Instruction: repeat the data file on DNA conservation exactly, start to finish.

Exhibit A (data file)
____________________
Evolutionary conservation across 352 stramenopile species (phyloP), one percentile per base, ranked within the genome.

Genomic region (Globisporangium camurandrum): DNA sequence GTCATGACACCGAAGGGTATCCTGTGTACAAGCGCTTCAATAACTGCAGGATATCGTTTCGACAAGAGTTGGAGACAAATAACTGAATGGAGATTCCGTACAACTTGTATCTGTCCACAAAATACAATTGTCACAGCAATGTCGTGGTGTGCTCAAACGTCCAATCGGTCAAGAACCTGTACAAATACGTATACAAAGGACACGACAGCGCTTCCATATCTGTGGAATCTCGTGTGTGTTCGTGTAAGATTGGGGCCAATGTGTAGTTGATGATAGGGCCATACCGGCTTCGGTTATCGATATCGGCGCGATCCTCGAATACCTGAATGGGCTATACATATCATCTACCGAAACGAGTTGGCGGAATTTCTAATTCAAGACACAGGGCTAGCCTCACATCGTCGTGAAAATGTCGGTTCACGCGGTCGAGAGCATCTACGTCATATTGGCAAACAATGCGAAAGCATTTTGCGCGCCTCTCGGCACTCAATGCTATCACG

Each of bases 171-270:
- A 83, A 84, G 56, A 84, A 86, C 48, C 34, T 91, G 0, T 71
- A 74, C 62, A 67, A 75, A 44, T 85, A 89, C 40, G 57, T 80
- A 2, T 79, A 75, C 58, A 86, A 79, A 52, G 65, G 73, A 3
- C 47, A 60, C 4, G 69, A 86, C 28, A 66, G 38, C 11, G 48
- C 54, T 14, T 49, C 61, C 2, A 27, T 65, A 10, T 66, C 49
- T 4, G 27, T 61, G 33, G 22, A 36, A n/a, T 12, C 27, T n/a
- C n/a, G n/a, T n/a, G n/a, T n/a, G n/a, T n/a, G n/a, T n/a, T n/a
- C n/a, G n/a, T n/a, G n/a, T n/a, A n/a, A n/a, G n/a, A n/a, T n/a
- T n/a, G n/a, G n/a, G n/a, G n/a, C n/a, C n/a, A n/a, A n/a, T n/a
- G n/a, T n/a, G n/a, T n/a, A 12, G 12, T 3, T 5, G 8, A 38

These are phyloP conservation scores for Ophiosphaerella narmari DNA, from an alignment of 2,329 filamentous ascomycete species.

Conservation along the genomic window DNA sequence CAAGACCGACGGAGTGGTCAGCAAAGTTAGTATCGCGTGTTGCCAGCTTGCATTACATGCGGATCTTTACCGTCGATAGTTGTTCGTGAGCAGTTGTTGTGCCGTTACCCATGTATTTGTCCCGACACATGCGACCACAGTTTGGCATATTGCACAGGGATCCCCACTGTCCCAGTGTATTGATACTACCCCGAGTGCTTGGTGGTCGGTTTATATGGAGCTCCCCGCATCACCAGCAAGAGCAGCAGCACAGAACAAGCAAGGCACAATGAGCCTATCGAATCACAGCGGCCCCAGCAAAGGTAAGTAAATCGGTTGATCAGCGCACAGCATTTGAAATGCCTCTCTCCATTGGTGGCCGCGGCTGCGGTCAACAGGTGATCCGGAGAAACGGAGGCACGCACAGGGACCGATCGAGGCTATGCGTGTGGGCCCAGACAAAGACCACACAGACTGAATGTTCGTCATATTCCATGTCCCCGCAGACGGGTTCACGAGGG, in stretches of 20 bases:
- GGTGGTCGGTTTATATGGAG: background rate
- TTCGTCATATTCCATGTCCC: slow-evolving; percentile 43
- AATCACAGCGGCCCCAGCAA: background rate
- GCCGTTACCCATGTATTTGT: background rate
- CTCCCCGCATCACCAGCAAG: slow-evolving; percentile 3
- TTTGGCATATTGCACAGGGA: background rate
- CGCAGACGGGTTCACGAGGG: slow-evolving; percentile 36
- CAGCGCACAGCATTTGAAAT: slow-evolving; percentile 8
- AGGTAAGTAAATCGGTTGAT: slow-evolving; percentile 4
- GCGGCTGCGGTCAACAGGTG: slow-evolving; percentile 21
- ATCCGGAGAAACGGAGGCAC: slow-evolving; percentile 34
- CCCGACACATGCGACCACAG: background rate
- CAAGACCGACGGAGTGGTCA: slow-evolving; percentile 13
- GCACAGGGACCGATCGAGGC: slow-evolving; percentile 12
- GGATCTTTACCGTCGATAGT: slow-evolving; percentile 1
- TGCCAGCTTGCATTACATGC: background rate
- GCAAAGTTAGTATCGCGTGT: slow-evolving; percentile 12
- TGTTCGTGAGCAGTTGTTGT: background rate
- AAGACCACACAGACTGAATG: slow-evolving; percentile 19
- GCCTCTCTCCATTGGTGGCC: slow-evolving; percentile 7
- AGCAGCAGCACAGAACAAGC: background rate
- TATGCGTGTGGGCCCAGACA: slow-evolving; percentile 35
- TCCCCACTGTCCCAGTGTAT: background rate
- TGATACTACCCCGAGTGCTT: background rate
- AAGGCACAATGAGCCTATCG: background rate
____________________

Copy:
Evolutionary conservation across 352 stramenopile species (phyloP), one percentile per base, ranked within the genome.

Genomic region (Globisporangium camurandrum): DNA sequence GTCATGACACCGAAGGGTATCCTGTGTACAAGCGCTTCAATAACTGCAGGATATCGTTTCGACAAGAGTTGGAGACAAATAACTGAATGGAGATTCCGTACAACTTGTATCTGTCCACAAAATACAATTGTCACAGCAATGTCGTGGTGTGCTCAAACGTCCAATCGGTCAAGAACCTGTACAAATACGTATACAAAGGACACGACAGCGCTTCCATATCTGTGGAATCTCGTGTGTGTTCGTGTAAGATTGGGGCCAATGTGTAGTTGATGATAGGGCCATACCGGCTTCGGTTATCGATATCGGCGCGATCCTCGAATACCTGAATGGGCTATACATATCATCTACCGAAACGAGTTGGCGGAATTTCTAATTCAAGACACAGGGCTAGCCTCACATCGTCGTGAAAATGTCGGTTCACGCGGTCGAGAGCATCTACGTCATATTGGCAAACAATGCGAAAGCATTTTGCGCGCCTCTCGGCACTCAATGCTATCACG

Each of bases 171-270:
- A 83, A 84, G 56, A 84, A 86, C 48, C 34, T 91, G 0, T 71
- A 74, C 62, A 67, A 75, A 44, T 85, A 89, C 40, G 57, T 80
- A 2, T 79, A 75, C 58, A 86, A 79, A 52, G 65, G 73, A 3
- C 47, A 60, C 4, G 69, A 86, C 28, A 66, G 38, C 11, G 48
- C 54, T 14, T 49, C 61, C 2, A 27, T 65, A 10, T 66, C 49
- T 4, G 27, T 61, G 33, G 22, A 36, A n/a, T 12, C 27, T n/a
- C n/a, G n/a, T n/a, G n/a, T n/a, G n/a, T n/a, G n/a, T n/a, T n/a
- C n/a, G n/a, T n/a, G n/a, T n/a, A n/a, A n/a, G n/a, A n/a, T n/a
- T n/a, G n/a, G n/a, G n/a, G n/a, C n/a, C n/a, A n/a, A n/a, T n/a
- G n/a, T n/a, G n/a, T n/a, A 12, G 12, T 3, T 5, G 8, A 38

These are phyloP conservation scores for Ophiosphaerella narmari DNA, from an alignment of 2,329 filamentous ascomycete species.

Conservation along the genomic window DNA sequence CAAGACCGACGGAGTGGTCAGCAAAGTTAGTATCGCGTGTTGCCAGCTTGCATTACATGCGGATCTTTACCGTCGATAGTTGTTCGTGAGCAGTTGTTGTGCCGTTACCCATGTATTTGTCCCGACACATGCGACCACAGTTTGGCATATTGCACAGGGATCCCCACTGTCCCAGTGTATTGATACTACCCCGAGTGCTTGGTGGTCGGTTTATATGGAGCTCCCCGCATCACCAGCAAGAGCAGCAGCACAGAACAAGCAAGGCACAATGAGCCTATCGAATCACAGCGGCCCCAGCAAAGGTAAGTAAATCGGTTGATCAGCGCACAGCATTTGAAATGCCTCTCTCCATTGGTGGCCGCGGCTGCGGTCAACAGGTGATCCGGAGAAACGGAGGCACGCACAGGGACCGATCGAGGCTATGCGTGTGGGCCCAGACAAAGACCACACAGACTGAATGTTCGTCATATTCCATGTCCCCGCAGACGGGTTCACGAGGG, in stretches of 20 bases:
- GGTGGTCGGTTTATATGGAG: background rate
- TTCGTCATATTCCATGTCCC: slow-evolving; percentile 43
- AATCACAGCGGCCCCAGCAA: background rate
- GCCGTTACCCATGTATTTGT: background rate
- CTCCCCGCATCACCAGCAAG: slow-evolving; percentile 3
- TTTGGCATATTGCACAGGGA: background rate
- CGCAGACGGGTTCACGAGGG: slow-evolving; percentile 36
- CAGCGCACAGCATTTGAAAT: slow-evolving; percentile 8
- AGGTAAGTAAATCGGTTGAT: slow-evolving; percentile 4
- GCGGCTGCGGTCAACAGGTG: slow-evolving; percentile 21
- ATCCGGAGAAACGGAGGCAC: slow-evolving; percentile 34
- CCCGACACATGCGACCACAG: background rate
- CAAGACCGACGGAGTGGTCA: slow-evolving; percentile 13
- GCACAGGGACCGATCGAGGC: slow-evolving; percentile 12
- GGATCTTTACCGTCGATAGT: slow-evolving; percentile 1
- TGCCAGCTTGCATTACATGC: background rate
- GCAAAGTTAGTATCGCGTGT: slow-evolving; percentile 12
- TGTTCGTGAGCAGTTGTTGT: background rate
- AAGACCACACAGACTGAATG: slow-evolving; percentile 19
- GCCTCTCTCCATTGGTGGCC: slow-evolving; percentile 7
- AGCAGCAGCACAGAACAAGC: background rate
- TATGCGTGTGGGCCCAGACA: slow-evolving; percentile 35
- TCCCCACTGTCCCAGTGTAT: background rate
- TGATACTACCCCGAGTGCTT: background rate
- AAGGCACAATGAGCCTATCG: background rate